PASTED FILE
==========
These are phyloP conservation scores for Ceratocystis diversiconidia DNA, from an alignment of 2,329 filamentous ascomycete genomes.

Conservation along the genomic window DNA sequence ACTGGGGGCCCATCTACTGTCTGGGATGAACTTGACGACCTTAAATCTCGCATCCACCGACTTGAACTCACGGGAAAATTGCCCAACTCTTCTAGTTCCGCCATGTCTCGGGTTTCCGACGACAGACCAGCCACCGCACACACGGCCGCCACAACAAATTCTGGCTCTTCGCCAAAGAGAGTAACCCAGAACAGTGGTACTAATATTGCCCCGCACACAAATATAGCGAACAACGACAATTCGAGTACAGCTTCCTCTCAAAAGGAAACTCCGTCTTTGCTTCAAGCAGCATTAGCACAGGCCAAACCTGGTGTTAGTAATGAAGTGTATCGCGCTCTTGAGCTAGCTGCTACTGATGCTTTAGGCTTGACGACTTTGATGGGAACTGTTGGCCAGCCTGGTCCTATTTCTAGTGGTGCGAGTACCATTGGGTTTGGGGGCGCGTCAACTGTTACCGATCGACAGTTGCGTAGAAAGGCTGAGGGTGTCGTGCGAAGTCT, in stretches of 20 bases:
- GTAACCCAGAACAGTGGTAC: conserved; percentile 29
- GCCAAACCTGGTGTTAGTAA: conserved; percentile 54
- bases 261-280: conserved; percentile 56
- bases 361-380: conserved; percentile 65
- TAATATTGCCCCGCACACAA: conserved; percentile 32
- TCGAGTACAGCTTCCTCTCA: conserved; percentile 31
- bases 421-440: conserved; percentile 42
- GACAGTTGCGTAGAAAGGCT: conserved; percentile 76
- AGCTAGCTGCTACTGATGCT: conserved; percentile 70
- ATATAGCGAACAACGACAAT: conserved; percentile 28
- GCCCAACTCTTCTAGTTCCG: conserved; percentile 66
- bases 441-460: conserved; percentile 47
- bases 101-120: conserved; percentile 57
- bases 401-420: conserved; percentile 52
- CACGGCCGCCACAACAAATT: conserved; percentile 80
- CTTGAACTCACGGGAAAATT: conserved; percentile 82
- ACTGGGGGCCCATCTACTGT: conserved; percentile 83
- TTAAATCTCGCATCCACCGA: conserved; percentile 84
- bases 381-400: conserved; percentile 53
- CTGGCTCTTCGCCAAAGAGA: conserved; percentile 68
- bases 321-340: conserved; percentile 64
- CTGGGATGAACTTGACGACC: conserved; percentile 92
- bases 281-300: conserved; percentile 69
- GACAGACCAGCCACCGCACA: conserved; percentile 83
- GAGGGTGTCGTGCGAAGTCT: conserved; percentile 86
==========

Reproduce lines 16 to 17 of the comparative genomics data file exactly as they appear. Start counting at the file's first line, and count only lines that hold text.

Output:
- bases 401-420: conserved; percentile 52
- CACGGCCGCCACAACAAATT: conserved; percentile 80